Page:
I generally cook, although Bryan does a mean chili and occasionally treats me in bed with an egg breakfast.  Bryan often does dishes, for which I am eternally grateful.


What cookbook do you recommend?

- Ship to Shore series by Jan Robinson

- Pressure Perfect by Lorna J. Sass

- Joy of Cooking - It's great for all the basics, and actually has recipes, albeit limited, for a variety of exotic foods you may run into for the first time while cruising.


Would you like to share a recipe that works well on the boat?

Curried Quinoa Salad

from Judy Knape

This is great for a potluck.

  • One box of quinoa, prepared.
  • Make a dressing with mayonnaise, Patak's curry paste, plus a little lemon juice if you have it and some sugar to offset it.
  • Add whatever vegetables you have, diced small, and possibly some tuna or other meat and serve cold. (I especially like broccoli, scallions, red or green peppers, but just about anything can work.)

18 Boat Recipes

Frying Pan Bread
from Judy Knape - shared by Judy on Veleda IV

For one

I hate making bread, or should I say kneading bread, but this recipe is really a simple and quick way to make bread when there's none available.  Its quick, and doesn't require lighting the oven.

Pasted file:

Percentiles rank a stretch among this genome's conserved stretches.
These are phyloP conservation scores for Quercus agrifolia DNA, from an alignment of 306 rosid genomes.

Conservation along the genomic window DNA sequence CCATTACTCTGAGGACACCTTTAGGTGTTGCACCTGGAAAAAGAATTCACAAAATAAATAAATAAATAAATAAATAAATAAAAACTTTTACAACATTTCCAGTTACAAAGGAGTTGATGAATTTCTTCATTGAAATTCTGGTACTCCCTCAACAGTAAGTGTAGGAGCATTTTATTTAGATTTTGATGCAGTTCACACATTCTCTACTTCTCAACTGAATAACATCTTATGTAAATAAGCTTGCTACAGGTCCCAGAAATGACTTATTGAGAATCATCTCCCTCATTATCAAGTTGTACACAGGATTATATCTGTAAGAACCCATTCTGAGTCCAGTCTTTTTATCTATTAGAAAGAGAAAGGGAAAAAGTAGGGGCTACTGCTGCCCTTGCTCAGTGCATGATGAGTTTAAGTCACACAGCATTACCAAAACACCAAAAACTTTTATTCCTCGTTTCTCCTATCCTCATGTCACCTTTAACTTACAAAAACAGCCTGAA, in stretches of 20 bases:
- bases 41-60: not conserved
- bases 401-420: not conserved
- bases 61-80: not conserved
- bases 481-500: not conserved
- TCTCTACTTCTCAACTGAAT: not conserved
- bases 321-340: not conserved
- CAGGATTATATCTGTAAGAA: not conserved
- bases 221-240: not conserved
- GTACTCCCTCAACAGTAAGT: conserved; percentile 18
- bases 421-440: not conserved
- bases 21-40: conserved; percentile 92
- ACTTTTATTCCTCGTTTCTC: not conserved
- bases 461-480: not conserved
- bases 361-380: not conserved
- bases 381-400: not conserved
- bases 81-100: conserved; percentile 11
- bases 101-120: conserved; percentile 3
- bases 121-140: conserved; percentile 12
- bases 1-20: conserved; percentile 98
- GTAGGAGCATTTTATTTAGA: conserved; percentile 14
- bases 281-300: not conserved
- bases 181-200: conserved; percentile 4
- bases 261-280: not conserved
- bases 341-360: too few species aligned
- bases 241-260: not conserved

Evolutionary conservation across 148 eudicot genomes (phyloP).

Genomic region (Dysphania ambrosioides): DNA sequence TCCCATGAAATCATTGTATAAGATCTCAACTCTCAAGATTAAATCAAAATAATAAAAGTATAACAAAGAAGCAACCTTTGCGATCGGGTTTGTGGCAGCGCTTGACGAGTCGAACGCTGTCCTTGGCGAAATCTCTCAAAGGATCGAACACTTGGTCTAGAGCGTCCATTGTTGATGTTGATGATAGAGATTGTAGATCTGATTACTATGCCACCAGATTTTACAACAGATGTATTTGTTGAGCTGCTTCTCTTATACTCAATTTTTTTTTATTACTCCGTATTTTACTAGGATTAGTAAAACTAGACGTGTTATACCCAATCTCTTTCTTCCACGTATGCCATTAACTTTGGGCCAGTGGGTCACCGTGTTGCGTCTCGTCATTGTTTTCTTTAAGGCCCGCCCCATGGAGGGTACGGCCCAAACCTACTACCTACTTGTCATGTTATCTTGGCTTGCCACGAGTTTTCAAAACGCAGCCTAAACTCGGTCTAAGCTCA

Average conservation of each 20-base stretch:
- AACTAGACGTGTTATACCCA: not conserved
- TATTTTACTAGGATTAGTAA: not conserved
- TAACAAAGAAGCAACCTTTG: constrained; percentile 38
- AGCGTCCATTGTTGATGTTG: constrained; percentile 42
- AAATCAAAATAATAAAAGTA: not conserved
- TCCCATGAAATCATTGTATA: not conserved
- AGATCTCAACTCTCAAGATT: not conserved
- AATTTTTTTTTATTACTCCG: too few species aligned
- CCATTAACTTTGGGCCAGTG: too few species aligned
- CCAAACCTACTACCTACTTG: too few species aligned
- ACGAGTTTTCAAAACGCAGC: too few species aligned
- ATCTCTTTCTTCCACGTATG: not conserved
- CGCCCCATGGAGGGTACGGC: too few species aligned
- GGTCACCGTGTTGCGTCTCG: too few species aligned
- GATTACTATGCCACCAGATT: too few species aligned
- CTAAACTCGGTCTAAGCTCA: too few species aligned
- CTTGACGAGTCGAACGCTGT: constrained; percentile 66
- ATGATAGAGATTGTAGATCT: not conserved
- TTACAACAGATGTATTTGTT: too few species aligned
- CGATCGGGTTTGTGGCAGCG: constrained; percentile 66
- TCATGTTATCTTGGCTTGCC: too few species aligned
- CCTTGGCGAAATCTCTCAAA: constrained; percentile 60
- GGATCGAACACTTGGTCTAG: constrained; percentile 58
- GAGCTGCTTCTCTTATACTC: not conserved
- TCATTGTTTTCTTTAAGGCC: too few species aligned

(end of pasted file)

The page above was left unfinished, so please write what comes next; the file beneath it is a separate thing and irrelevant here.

1/2   cup flour
1   tsp baking powder
1/2   tsp salt
1   tbsp milk powder
    water to make a fairly thick batter (or leave out the milk powder and use milk)
  • Stir till smooth.
  • Let sit for 10 minutes.   
  • Heat 1 tbsp butter or oil in a heavy frying pan,
  • Add the batter,
  • Cook on low heat till the bottom is brown and the top dry.
  • Turn and brown the second side.

Options (add whatever combinations appeal)

• Savoury
    additional salt to taste
1   tsp dried herbs
1   tbsp grated cheese

Cook in olive oil.

• Sweet
1 - 2   tbsp sugar
1   tbsp cocoa powder
1/2   tsp instant coffee
1   tsp spices (cinnamon / cloves / ginger / cardamon / allspice / nutmeg / mace / ...)
1   tbsp raisins or other dried fruit


18 Boat Recipes

About Judy Knape

Judy Knape

Judy says she is "too close to 60", cruising the Pacific with her husband of 7 years after careers as a lawyer, charter yacht chef and charter yacht captain.  They may make it around the world, but are enjoying it one day at a time with no plans set in stone.


Their boat is Ursa Minor, a modified Saga 43, monohull.

Cruising grounds

They are headed, slowly, around the world, having started in the Caribbean where they sailed for many years, mostly as a charter boat out of the Virgins. They are currently in the Marshall Islands, just north of the equator in the Western Pacific, having done much of the traditional milk run across the South Pacific before heading north to avoid the cyclone season down south.


[February 2009]